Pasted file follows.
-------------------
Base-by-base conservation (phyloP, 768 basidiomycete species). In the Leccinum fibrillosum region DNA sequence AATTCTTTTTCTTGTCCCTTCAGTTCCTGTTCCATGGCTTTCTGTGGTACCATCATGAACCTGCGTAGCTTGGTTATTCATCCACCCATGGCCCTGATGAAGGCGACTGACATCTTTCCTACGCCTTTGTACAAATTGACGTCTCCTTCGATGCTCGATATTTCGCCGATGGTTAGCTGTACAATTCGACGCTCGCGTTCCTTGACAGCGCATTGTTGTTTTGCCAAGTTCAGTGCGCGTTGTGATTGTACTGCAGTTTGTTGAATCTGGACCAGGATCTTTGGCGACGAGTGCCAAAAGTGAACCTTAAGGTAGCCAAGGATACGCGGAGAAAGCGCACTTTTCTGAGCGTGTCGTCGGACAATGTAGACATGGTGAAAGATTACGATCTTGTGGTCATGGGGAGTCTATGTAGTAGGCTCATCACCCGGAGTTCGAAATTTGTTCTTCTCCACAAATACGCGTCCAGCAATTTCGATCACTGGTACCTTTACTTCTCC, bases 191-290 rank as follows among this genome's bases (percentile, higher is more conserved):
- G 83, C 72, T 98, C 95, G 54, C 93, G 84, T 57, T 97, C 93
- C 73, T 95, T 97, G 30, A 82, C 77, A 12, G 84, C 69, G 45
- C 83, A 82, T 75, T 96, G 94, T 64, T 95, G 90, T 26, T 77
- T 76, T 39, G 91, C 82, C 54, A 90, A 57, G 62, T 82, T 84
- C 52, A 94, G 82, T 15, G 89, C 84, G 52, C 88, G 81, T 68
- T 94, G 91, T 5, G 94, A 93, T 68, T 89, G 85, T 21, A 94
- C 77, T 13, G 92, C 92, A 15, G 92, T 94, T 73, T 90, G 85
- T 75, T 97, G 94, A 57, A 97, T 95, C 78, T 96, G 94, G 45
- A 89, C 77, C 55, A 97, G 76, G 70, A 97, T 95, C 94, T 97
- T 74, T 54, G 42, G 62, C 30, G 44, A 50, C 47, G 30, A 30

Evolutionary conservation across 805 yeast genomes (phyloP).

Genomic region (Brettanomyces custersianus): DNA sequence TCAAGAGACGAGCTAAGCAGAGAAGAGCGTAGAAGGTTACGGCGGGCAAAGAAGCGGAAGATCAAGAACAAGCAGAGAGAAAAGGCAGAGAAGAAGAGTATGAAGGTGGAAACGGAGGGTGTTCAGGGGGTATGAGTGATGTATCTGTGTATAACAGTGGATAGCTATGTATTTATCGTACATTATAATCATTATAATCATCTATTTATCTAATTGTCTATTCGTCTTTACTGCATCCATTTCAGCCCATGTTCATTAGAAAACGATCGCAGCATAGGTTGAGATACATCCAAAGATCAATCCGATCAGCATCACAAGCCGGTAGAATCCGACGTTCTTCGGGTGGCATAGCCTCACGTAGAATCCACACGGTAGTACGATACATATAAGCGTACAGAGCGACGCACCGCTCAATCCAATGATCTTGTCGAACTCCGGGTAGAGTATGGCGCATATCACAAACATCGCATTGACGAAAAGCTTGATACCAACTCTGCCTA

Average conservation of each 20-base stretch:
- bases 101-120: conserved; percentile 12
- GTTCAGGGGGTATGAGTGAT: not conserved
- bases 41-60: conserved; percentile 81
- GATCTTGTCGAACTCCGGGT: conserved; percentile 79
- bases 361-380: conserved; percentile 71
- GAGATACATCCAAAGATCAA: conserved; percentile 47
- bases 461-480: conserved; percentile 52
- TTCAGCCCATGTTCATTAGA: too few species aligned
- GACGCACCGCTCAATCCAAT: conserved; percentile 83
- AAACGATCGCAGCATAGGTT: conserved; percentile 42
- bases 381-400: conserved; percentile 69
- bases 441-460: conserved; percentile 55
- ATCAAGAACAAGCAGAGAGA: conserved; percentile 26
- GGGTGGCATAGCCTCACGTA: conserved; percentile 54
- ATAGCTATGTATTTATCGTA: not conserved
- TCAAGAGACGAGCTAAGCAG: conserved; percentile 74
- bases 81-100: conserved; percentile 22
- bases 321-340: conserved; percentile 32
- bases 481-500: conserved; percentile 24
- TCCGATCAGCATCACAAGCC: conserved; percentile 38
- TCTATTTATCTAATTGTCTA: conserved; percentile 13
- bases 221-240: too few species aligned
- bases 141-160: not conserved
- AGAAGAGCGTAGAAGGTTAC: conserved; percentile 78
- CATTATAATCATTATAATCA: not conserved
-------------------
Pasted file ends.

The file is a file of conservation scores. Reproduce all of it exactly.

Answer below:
Base-by-base conservation (phyloP, 768 basidiomycete species). In the Leccinum fibrillosum region DNA sequence AATTCTTTTTCTTGTCCCTTCAGTTCCTGTTCCATGGCTTTCTGTGGTACCATCATGAACCTGCGTAGCTTGGTTATTCATCCACCCATGGCCCTGATGAAGGCGACTGACATCTTTCCTACGCCTTTGTACAAATTGACGTCTCCTTCGATGCTCGATATTTCGCCGATGGTTAGCTGTACAATTCGACGCTCGCGTTCCTTGACAGCGCATTGTTGTTTTGCCAAGTTCAGTGCGCGTTGTGATTGTACTGCAGTTTGTTGAATCTGGACCAGGATCTTTGGCGACGAGTGCCAAAAGTGAACCTTAAGGTAGCCAAGGATACGCGGAGAAAGCGCACTTTTCTGAGCGTGTCGTCGGACAATGTAGACATGGTGAAAGATTACGATCTTGTGGTCATGGGGAGTCTATGTAGTAGGCTCATCACCCGGAGTTCGAAATTTGTTCTTCTCCACAAATACGCGTCCAGCAATTTCGATCACTGGTACCTTTACTTCTCC, bases 191-290 rank as follows among this genome's bases (percentile, higher is more conserved):
- G 83, C 72, T 98, C 95, G 54, C 93, G 84, T 57, T 97, C 93
- C 73, T 95, T 97, G 30, A 82, C 77, A 12, G 84, C 69, G 45
- C 83, A 82, T 75, T 96, G 94, T 64, T 95, G 90, T 26, T 77
- T 76, T 39, G 91, C 82, C 54, A 90, A 57, G 62, T 82, T 84
- C 52, A 94, G 82, T 15, G 89, C 84, G 52, C 88, G 81, T 68
- T 94, G 91, T 5, G 94, A 93, T 68, T 89, G 85, T 21, A 94
- C 77, T 13, G 92, C 92, A 15, G 92, T 94, T 73, T 90, G 85
- T 75, T 97, G 94, A 57, A 97, T 95, C 78, T 96, G 94, G 45
- A 89, C 77, C 55, A 97, G 76, G 70, A 97, T 95, C 94, T 97
- T 74, T 54, G 42, G 62, C 30, G 44, A 50, C 47, G 30, A 30

Evolutionary conservation across 805 yeast genomes (phyloP).

Genomic region (Brettanomyces custersianus): DNA sequence TCAAGAGACGAGCTAAGCAGAGAAGAGCGTAGAAGGTTACGGCGGGCAAAGAAGCGGAAGATCAAGAACAAGCAGAGAGAAAAGGCAGAGAAGAAGAGTATGAAGGTGGAAACGGAGGGTGTTCAGGGGGTATGAGTGATGTATCTGTGTATAACAGTGGATAGCTATGTATTTATCGTACATTATAATCATTATAATCATCTATTTATCTAATTGTCTATTCGTCTTTACTGCATCCATTTCAGCCCATGTTCATTAGAAAACGATCGCAGCATAGGTTGAGATACATCCAAAGATCAATCCGATCAGCATCACAAGCCGGTAGAATCCGACGTTCTTCGGGTGGCATAGCCTCACGTAGAATCCACACGGTAGTACGATACATATAAGCGTACAGAGCGACGCACCGCTCAATCCAATGATCTTGTCGAACTCCGGGTAGAGTATGGCGCATATCACAAACATCGCATTGACGAAAAGCTTGATACCAACTCTGCCTA

Average conservation of each 20-base stretch:
- bases 101-120: conserved; percentile 12
- GTTCAGGGGGTATGAGTGAT: not conserved
- bases 41-60: conserved; percentile 81
- GATCTTGTCGAACTCCGGGT: conserved; percentile 79
- bases 361-380: conserved; percentile 71
- GAGATACATCCAAAGATCAA: conserved; percentile 47
- bases 461-480: conserved; percentile 52
- TTCAGCCCATGTTCATTAGA: too few species aligned
- GACGCACCGCTCAATCCAAT: conserved; percentile 83
- AAACGATCGCAGCATAGGTT: conserved; percentile 42
- bases 381-400: conserved; percentile 69
- bases 441-460: conserved; percentile 55
- ATCAAGAACAAGCAGAGAGA: conserved; percentile 26
- GGGTGGCATAGCCTCACGTA: conserved; percentile 54
- ATAGCTATGTATTTATCGTA: not conserved
- TCAAGAGACGAGCTAAGCAG: conserved; percentile 74
- bases 81-100: conserved; percentile 22
- bases 321-340: conserved; percentile 32
- bases 481-500: conserved; percentile 24
- TCCGATCAGCATCACAAGCC: conserved; percentile 38
- TCTATTTATCTAATTGTCTA: conserved; percentile 13
- bases 221-240: too few species aligned
- bases 141-160: not conserved
- AGAAGAGCGTAGAAGGTTAC: conserved; percentile 78
- CATTATAATCATTATAATCA: not conserved